“Using the results of both metabolomics and genomics, you can trace your work from the metabolite level to genotypic variations,” Fiehn explains. “My lab has published at least eight papers on this topic. Together with a consortium led by Rima Kaddurah-Daouk [of Duke University], we used metabolomics to reveal the responses of clinical patients to pharmaceutical interventions in depression, hypertension, high cholesterol and other diseases. We mapped the biochemistry of patients with good responses to therapy and compared these findings with data from those who responded poorly. This information was then used to inform genome-wide association studies to identify SNPs that could potentially predict which patients – based on their genomic and metabolomic profiles at baseline – might benefit from therapy.”

The WCMC offers comprehensive, fee-based data analysis services for preclinical, clinical and translational science researchers. Fiehn describes the WCMC as a service center that responds to the basic and clinical research needs of the biomedical community. During the 2012–13 academic year, the center processed approximately 12,000 samples for 165 studies.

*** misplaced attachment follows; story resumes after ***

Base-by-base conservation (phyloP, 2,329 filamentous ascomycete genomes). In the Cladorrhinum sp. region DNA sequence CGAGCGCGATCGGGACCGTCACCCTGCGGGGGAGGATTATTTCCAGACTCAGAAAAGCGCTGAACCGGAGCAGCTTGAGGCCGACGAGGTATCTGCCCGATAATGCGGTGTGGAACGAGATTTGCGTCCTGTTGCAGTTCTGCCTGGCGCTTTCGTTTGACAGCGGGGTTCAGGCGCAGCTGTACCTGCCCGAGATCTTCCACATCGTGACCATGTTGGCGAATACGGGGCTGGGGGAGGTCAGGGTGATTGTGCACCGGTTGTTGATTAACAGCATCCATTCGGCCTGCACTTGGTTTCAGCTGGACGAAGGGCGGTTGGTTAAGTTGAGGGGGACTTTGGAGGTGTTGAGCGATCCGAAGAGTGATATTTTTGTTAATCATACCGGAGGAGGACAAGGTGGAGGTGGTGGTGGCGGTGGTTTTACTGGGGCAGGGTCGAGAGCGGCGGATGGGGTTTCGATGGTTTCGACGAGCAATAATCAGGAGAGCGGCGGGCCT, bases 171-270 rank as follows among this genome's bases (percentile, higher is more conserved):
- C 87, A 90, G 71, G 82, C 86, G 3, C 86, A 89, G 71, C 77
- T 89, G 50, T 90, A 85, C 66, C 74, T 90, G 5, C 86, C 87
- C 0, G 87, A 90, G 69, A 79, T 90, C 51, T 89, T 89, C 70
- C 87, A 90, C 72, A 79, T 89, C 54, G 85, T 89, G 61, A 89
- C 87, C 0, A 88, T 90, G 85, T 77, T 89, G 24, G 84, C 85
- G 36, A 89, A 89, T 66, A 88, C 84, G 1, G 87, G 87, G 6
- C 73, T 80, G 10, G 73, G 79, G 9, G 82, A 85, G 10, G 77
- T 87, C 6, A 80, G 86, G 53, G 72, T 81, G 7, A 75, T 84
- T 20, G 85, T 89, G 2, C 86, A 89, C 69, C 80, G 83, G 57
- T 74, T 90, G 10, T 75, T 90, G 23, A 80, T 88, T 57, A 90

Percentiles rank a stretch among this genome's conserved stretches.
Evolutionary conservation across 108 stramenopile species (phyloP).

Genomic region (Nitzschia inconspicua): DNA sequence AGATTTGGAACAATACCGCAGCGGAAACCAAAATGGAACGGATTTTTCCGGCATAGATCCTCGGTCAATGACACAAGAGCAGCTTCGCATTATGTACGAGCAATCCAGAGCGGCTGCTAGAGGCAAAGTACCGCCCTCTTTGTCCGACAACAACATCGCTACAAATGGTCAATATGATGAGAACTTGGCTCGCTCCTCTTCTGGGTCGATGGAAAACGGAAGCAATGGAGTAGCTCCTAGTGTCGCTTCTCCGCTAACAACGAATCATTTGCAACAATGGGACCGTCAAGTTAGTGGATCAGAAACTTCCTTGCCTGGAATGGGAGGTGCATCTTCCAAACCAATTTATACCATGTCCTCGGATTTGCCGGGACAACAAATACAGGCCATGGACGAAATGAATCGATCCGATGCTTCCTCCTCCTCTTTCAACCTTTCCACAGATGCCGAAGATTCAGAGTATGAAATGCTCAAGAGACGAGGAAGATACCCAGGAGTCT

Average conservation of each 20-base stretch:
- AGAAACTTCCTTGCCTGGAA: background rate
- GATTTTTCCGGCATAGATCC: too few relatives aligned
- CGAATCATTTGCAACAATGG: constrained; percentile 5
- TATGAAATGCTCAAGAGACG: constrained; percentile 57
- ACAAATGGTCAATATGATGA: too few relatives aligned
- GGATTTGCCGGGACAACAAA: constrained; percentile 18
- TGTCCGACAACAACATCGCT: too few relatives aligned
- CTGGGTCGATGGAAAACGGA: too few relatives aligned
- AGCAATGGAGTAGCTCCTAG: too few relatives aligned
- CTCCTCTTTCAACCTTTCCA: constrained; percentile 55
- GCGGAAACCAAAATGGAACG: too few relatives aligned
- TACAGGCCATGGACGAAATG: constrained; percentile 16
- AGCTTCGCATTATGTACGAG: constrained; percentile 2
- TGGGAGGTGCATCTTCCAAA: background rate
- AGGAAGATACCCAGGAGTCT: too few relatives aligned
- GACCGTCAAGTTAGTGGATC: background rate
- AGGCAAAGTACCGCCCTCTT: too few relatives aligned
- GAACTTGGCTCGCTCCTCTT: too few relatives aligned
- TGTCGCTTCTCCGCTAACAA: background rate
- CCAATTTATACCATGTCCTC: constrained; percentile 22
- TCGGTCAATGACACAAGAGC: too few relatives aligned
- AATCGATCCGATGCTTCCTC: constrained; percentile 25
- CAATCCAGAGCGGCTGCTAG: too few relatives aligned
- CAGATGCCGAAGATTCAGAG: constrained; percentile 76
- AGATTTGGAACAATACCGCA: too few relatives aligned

“We have a full-time statistician to help researchers with everything from power calculations and study design to pathway mapping and interpretation of data, which can be areas of difficulty for clinicians and metabolomics researchers,” Fiehn said. “We aid in study design and in the interpretation of data.”

The WCMC also has an Outreach and Promotion Core that includes educational offerings and a pilot program co-led by Lars Berglund, director of the UC Davis CTSC, and Alice Tarantal, director of the CTSC Pilot Translational and Clinical Studies Program and Translational Technologies, Methodologies and Resources Program. This past spring, in collaboration with the CTSC, the WCMC reviewed and funded pilot awards of up to $50,000 in metabolomic services for clinical and translational research studies. The pilot projects funded are focused on enriching existing human cohort or animal model studies, and supporting metabolomics research for new or ongoing studies.

“The CTSC helps researchers conduct pilot studies and organize reviews and ongoing evaluations of funded projects through progress reports,” Fiehn said. “We enrich CTSC educational programs by providing metabolomics instruction to physicians and biomedical researchers enrolled in their courses. Our services and courses are open to everyone, not just affiliates of the UC system, and we have projects with many clinicians and scientists across the U.S. We are working to build a relationship with other institutions in the CTSA consortium,” said Fiehn, who expects the WCMC to offer another pilot funding round within the next few months.

The WCMC conducts educational courses, symposia and monthly seminars explaining applications of metabolomics in translational science. Fiehn hopes that the center, which was established with a five-year, $9.3 million NIH startup grant in 2012, will be self-supporting by 2017.

For information visit where database applications and other software utilities are available for downloading.